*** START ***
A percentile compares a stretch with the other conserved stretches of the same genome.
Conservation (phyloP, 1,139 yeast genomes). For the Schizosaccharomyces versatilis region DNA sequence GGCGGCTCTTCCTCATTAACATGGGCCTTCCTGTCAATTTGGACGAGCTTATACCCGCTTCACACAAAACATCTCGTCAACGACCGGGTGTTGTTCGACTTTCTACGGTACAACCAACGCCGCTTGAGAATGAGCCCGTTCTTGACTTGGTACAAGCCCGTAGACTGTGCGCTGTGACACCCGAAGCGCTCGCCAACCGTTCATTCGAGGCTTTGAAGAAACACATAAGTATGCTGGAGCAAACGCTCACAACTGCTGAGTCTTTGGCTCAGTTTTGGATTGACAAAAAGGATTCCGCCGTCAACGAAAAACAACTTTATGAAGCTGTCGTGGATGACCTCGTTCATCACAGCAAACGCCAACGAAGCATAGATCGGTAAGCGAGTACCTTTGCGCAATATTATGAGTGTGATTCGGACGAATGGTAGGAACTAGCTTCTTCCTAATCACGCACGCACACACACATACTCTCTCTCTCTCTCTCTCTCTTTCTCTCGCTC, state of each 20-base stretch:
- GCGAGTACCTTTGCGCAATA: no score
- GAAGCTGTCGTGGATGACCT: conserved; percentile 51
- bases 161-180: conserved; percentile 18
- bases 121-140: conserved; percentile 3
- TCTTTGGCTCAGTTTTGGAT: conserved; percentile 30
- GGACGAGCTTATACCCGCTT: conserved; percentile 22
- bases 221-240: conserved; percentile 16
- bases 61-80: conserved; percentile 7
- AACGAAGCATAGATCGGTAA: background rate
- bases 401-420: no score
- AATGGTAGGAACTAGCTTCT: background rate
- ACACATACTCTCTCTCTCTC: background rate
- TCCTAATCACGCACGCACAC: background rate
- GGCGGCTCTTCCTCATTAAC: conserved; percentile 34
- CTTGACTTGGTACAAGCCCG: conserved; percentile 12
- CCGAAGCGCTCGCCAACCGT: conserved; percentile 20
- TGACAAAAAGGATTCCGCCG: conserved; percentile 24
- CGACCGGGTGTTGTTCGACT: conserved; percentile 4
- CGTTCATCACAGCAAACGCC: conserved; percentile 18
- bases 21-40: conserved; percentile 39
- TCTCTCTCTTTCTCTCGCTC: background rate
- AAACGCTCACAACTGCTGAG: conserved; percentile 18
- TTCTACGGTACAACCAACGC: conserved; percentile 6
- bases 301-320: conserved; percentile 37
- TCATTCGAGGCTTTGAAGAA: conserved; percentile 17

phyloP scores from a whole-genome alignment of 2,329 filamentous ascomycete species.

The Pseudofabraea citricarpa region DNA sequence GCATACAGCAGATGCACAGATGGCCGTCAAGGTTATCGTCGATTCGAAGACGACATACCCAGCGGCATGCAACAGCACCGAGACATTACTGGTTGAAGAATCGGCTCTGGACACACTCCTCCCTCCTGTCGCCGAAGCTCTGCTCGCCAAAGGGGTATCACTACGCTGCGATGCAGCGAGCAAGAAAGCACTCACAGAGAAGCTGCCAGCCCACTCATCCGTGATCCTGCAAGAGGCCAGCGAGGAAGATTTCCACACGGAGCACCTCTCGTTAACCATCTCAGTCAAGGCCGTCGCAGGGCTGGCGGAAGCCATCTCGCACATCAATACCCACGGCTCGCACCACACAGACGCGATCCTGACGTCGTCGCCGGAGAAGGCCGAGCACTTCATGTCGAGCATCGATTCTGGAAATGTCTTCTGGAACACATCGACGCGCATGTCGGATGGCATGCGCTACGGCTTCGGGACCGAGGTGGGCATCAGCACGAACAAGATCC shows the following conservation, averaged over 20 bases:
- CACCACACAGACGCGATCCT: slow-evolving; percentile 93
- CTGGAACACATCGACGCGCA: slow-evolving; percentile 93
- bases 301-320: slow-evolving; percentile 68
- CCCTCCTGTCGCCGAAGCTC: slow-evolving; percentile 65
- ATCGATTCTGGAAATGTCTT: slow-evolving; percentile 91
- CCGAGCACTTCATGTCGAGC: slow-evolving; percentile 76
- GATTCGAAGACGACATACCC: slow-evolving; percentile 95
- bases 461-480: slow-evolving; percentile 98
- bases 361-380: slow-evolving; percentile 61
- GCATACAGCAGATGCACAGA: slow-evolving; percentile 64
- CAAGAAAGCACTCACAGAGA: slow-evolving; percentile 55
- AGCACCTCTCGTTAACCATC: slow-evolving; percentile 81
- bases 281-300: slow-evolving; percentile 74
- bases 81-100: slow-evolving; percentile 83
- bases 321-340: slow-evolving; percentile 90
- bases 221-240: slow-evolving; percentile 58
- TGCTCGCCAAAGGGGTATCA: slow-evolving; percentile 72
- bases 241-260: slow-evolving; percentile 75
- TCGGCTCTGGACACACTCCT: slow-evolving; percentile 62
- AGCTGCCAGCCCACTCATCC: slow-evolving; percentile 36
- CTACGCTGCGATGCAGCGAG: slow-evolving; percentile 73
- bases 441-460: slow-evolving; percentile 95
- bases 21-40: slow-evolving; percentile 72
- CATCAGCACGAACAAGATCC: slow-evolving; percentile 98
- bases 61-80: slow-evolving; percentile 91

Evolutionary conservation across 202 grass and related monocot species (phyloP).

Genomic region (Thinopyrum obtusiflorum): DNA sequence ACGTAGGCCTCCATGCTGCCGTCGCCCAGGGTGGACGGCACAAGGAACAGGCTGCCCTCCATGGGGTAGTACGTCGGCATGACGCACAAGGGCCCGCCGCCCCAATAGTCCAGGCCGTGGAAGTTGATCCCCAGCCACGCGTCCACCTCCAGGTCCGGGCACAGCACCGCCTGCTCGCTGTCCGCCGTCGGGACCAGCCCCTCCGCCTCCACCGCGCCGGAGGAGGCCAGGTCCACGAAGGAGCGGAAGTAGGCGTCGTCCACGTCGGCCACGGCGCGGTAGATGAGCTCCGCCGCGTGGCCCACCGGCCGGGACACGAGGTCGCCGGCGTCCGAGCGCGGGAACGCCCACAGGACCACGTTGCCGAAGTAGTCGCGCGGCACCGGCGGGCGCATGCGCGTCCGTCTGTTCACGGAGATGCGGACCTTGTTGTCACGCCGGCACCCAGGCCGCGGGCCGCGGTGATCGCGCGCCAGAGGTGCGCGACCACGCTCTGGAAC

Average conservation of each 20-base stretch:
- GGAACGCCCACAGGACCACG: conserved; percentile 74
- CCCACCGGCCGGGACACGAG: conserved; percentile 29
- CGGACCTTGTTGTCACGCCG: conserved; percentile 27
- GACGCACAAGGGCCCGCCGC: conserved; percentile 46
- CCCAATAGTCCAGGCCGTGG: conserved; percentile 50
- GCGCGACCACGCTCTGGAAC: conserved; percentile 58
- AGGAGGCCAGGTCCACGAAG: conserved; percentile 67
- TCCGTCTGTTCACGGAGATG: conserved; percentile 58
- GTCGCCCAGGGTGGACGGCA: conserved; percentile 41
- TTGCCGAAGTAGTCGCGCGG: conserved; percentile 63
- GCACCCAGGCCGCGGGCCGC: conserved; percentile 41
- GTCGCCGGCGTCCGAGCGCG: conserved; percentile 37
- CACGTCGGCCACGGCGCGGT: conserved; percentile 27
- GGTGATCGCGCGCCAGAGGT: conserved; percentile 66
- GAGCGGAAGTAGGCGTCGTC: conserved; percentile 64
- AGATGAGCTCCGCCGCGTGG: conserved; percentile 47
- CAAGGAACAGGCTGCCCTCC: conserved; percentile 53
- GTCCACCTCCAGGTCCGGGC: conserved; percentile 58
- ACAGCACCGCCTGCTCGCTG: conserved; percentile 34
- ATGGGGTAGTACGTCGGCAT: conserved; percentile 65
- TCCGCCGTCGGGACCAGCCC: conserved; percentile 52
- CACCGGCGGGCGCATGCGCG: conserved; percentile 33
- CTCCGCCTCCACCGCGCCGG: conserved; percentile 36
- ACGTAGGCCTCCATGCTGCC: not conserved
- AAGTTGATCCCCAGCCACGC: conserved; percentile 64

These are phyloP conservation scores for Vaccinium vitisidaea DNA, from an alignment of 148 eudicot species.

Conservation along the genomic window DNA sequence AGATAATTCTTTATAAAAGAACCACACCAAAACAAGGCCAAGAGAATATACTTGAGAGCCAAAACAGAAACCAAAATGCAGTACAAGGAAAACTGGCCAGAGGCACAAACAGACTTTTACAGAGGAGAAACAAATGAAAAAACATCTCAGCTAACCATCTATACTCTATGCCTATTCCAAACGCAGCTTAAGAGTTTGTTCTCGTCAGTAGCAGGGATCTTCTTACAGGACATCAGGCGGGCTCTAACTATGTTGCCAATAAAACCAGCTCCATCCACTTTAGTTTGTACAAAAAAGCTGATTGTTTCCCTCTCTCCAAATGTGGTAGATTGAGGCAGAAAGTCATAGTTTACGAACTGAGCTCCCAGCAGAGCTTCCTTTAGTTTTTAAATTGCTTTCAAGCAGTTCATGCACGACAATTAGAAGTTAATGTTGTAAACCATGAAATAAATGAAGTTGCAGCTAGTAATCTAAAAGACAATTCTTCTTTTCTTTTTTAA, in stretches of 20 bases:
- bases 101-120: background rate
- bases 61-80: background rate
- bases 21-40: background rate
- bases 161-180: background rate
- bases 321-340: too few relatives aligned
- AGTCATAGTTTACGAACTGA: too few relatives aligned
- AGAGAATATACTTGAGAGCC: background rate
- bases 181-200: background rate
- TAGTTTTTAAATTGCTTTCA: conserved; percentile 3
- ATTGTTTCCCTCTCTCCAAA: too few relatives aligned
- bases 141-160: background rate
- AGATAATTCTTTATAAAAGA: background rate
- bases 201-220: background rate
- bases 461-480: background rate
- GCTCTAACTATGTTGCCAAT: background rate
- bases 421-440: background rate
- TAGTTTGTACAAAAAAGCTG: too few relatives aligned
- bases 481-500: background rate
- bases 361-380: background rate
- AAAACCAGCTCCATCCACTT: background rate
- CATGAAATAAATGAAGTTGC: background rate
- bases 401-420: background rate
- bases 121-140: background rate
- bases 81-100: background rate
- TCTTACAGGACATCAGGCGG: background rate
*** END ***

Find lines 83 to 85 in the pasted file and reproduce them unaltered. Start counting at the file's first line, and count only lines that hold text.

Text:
These are phyloP conservation scores for Vaccinium vitisidaea DNA, from an alignment of 148 eudicot species.

Conservation along the genomic window DNA sequence AGATAATTCTTTATAAAAGAACCACACCAAAACAAGGCCAAGAGAATATACTTGAGAGCCAAAACAGAAACCAAAATGCAGTACAAGGAAAACTGGCCAGAGGCACAAACAGACTTTTACAGAGGAGAAACAAATGAAAAAACATCTCAGCTAACCATCTATACTCTATGCCTATTCCAAACGCAGCTTAAGAGTTTGTTCTCGTCAGTAGCAGGGATCTTCTTACAGGACATCAGGCGGGCTCTAACTATGTTGCCAATAAAACCAGCTCCATCCACTTTAGTTTGTACAAAAAAGCTGATTGTTTCCCTCTCTCCAAATGTGGTAGATTGAGGCAGAAAGTCATAGTTTACGAACTGAGCTCCCAGCAGAGCTTCCTTTAGTTTTTAAATTGCTTTCAAGCAGTTCATGCACGACAATTAGAAGTTAATGTTGTAAACCATGAAATAAATGAAGTTGCAGCTAGTAATCTAAAAGACAATTCTTCTTTTCTTTTTTAA, in stretches of 20 bases:
- bases 101-120: background rate